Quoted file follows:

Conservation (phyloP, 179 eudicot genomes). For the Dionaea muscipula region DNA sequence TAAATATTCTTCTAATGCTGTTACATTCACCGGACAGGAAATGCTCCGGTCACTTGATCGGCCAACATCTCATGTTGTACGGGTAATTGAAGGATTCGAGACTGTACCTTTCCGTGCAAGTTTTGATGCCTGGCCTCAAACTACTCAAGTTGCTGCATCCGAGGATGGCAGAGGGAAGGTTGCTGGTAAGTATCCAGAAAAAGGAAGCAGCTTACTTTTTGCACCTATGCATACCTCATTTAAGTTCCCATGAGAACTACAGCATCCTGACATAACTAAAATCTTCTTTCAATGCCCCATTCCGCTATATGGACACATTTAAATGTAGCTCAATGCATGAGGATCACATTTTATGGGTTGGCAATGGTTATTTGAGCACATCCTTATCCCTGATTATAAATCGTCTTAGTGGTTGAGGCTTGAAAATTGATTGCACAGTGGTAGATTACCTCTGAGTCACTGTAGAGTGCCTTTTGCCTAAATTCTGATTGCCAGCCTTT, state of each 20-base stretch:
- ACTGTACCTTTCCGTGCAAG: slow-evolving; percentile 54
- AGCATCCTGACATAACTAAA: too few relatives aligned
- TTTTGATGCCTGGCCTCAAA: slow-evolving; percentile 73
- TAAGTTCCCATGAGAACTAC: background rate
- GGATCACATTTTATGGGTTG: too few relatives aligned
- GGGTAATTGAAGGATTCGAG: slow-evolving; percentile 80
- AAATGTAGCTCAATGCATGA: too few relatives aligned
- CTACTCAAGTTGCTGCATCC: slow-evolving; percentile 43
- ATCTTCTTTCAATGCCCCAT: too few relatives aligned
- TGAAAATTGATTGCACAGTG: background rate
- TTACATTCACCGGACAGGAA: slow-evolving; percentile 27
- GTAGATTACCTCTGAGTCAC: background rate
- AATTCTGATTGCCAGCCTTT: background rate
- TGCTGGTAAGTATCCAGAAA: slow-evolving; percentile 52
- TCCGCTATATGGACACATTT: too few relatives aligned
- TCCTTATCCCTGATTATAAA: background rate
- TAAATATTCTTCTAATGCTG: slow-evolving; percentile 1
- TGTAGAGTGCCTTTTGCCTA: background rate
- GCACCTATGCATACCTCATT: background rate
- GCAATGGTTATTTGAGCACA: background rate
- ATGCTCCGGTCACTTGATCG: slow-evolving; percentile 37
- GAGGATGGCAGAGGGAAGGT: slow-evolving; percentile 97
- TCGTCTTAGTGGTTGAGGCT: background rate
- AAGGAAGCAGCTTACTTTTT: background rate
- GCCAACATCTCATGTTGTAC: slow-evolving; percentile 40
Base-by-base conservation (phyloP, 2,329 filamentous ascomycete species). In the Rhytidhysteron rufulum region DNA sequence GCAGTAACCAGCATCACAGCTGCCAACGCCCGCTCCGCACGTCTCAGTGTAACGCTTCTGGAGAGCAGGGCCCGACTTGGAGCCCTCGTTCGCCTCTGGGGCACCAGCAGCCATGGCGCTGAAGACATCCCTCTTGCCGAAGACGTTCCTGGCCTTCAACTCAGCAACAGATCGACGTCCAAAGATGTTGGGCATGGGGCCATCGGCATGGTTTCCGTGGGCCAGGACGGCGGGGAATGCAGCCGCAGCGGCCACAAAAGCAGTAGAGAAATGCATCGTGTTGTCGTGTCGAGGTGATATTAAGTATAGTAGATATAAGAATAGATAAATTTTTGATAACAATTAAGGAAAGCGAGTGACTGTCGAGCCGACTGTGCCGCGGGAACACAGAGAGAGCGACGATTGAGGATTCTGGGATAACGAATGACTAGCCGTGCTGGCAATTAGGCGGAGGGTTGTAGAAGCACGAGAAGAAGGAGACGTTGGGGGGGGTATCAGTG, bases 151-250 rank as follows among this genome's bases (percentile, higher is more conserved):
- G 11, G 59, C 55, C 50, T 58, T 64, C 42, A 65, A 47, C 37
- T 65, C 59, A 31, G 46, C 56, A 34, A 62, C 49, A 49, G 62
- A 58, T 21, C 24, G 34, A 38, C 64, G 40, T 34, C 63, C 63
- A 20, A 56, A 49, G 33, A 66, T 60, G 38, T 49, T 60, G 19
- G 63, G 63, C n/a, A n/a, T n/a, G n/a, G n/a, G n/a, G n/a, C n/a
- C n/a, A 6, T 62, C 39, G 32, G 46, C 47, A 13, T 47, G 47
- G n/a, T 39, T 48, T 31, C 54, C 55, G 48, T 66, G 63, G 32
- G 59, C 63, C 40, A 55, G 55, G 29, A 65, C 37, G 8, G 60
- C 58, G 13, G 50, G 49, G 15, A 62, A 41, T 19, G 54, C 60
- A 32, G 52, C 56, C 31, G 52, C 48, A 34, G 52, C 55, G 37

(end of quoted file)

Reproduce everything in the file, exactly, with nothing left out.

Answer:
Conservation (phyloP, 179 eudicot genomes). For the Dionaea muscipula region DNA sequence TAAATATTCTTCTAATGCTGTTACATTCACCGGACAGGAAATGCTCCGGTCACTTGATCGGCCAACATCTCATGTTGTACGGGTAATTGAAGGATTCGAGACTGTACCTTTCCGTGCAAGTTTTGATGCCTGGCCTCAAACTACTCAAGTTGCTGCATCCGAGGATGGCAGAGGGAAGGTTGCTGGTAAGTATCCAGAAAAAGGAAGCAGCTTACTTTTTGCACCTATGCATACCTCATTTAAGTTCCCATGAGAACTACAGCATCCTGACATAACTAAAATCTTCTTTCAATGCCCCATTCCGCTATATGGACACATTTAAATGTAGCTCAATGCATGAGGATCACATTTTATGGGTTGGCAATGGTTATTTGAGCACATCCTTATCCCTGATTATAAATCGTCTTAGTGGTTGAGGCTTGAAAATTGATTGCACAGTGGTAGATTACCTCTGAGTCACTGTAGAGTGCCTTTTGCCTAAATTCTGATTGCCAGCCTTT, state of each 20-base stretch:
- ACTGTACCTTTCCGTGCAAG: slow-evolving; percentile 54
- AGCATCCTGACATAACTAAA: too few relatives aligned
- TTTTGATGCCTGGCCTCAAA: slow-evolving; percentile 73
- TAAGTTCCCATGAGAACTAC: background rate
- GGATCACATTTTATGGGTTG: too few relatives aligned
- GGGTAATTGAAGGATTCGAG: slow-evolving; percentile 80
- AAATGTAGCTCAATGCATGA: too few relatives aligned
- CTACTCAAGTTGCTGCATCC: slow-evolving; percentile 43
- ATCTTCTTTCAATGCCCCAT: too few relatives aligned
- TGAAAATTGATTGCACAGTG: background rate
- TTACATTCACCGGACAGGAA: slow-evolving; percentile 27
- GTAGATTACCTCTGAGTCAC: background rate
- AATTCTGATTGCCAGCCTTT: background rate
- TGCTGGTAAGTATCCAGAAA: slow-evolving; percentile 52
- TCCGCTATATGGACACATTT: too few relatives aligned
- TCCTTATCCCTGATTATAAA: background rate
- TAAATATTCTTCTAATGCTG: slow-evolving; percentile 1
- TGTAGAGTGCCTTTTGCCTA: background rate
- GCACCTATGCATACCTCATT: background rate
- GCAATGGTTATTTGAGCACA: background rate
- ATGCTCCGGTCACTTGATCG: slow-evolving; percentile 37
- GAGGATGGCAGAGGGAAGGT: slow-evolving; percentile 97
- TCGTCTTAGTGGTTGAGGCT: background rate
- AAGGAAGCAGCTTACTTTTT: background rate
- GCCAACATCTCATGTTGTAC: slow-evolving; percentile 40
Base-by-base conservation (phyloP, 2,329 filamentous ascomycete species). In the Rhytidhysteron rufulum region DNA sequence GCAGTAACCAGCATCACAGCTGCCAACGCCCGCTCCGCACGTCTCAGTGTAACGCTTCTGGAGAGCAGGGCCCGACTTGGAGCCCTCGTTCGCCTCTGGGGCACCAGCAGCCATGGCGCTGAAGACATCCCTCTTGCCGAAGACGTTCCTGGCCTTCAACTCAGCAACAGATCGACGTCCAAAGATGTTGGGCATGGGGCCATCGGCATGGTTTCCGTGGGCCAGGACGGCGGGGAATGCAGCCGCAGCGGCCACAAAAGCAGTAGAGAAATGCATCGTGTTGTCGTGTCGAGGTGATATTAAGTATAGTAGATATAAGAATAGATAAATTTTTGATAACAATTAAGGAAAGCGAGTGACTGTCGAGCCGACTGTGCCGCGGGAACACAGAGAGAGCGACGATTGAGGATTCTGGGATAACGAATGACTAGCCGTGCTGGCAATTAGGCGGAGGGTTGTAGAAGCACGAGAAGAAGGAGACGTTGGGGGGGGTATCAGTG, bases 151-250 rank as follows among this genome's bases (percentile, higher is more conserved):
- G 11, G 59, C 55, C 50, T 58, T 64, C 42, A 65, A 47, C 37
- T 65, C 59, A 31, G 46, C 56, A 34, A 62, C 49, A 49, G 62
- A 58, T 21, C 24, G 34, A 38, C 64, G 40, T 34, C 63, C 63
- A 20, A 56, A 49, G 33, A 66, T 60, G 38, T 49, T 60, G 19
- G 63, G 63, C n/a, A n/a, T n/a, G n/a, G n/a, G n/a, G n/a, C n/a
- C n/a, A 6, T 62, C 39, G 32, G 46, C 47, A 13, T 47, G 47
- G n/a, T 39, T 48, T 31, C 54, C 55, G 48, T 66, G 63, G 32
- G 59, C 63, C 40, A 55, G 55, G 29, A 65, C 37, G 8, G 60
- C 58, G 13, G 50, G 49, G 15, A 62, A 41, T 19, G 54, C 60
- A 32, G 52, C 56, C 31, G 52, C 48, A 34, G 52, C 55, G 37